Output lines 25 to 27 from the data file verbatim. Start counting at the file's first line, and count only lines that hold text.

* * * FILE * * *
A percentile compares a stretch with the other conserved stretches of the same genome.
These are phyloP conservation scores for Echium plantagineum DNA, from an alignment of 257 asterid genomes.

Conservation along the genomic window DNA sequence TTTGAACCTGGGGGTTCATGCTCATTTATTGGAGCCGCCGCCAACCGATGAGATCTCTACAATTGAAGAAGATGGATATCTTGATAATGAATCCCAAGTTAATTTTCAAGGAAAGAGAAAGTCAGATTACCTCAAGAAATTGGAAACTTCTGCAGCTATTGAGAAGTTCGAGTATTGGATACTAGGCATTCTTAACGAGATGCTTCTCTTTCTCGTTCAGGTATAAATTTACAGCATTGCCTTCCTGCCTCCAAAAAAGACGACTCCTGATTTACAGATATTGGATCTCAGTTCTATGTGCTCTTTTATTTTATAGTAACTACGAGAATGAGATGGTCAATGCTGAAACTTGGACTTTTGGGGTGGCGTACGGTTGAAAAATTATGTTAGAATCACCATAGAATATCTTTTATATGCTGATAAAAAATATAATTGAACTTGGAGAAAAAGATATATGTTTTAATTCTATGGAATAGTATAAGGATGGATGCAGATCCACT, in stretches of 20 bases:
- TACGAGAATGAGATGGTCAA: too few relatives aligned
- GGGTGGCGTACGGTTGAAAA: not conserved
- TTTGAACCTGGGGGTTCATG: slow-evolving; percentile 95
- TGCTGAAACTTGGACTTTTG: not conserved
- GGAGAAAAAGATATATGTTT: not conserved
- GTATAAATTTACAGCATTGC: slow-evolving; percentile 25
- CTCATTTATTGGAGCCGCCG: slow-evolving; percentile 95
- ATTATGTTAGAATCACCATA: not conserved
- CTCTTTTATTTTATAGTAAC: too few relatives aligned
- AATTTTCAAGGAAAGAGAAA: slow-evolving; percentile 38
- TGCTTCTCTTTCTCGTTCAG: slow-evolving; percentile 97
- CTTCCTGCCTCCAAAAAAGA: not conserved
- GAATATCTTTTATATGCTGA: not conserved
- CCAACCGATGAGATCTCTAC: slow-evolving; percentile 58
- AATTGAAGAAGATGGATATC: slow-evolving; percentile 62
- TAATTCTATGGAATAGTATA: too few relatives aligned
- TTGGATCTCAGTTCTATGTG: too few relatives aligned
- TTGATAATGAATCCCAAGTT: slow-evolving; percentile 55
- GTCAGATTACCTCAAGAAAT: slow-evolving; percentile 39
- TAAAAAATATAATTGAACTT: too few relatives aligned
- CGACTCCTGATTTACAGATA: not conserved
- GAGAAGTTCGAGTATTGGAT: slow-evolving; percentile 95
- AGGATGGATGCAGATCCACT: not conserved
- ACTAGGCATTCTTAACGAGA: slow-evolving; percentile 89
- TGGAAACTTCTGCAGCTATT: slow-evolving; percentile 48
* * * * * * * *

- GAGAAGTTCGAGTATTGGAT: slow-evolving; percentile 95
- AGGATGGATGCAGATCCACT: not conserved
- ACTAGGCATTCTTAACGAGA: slow-evolving; percentile 89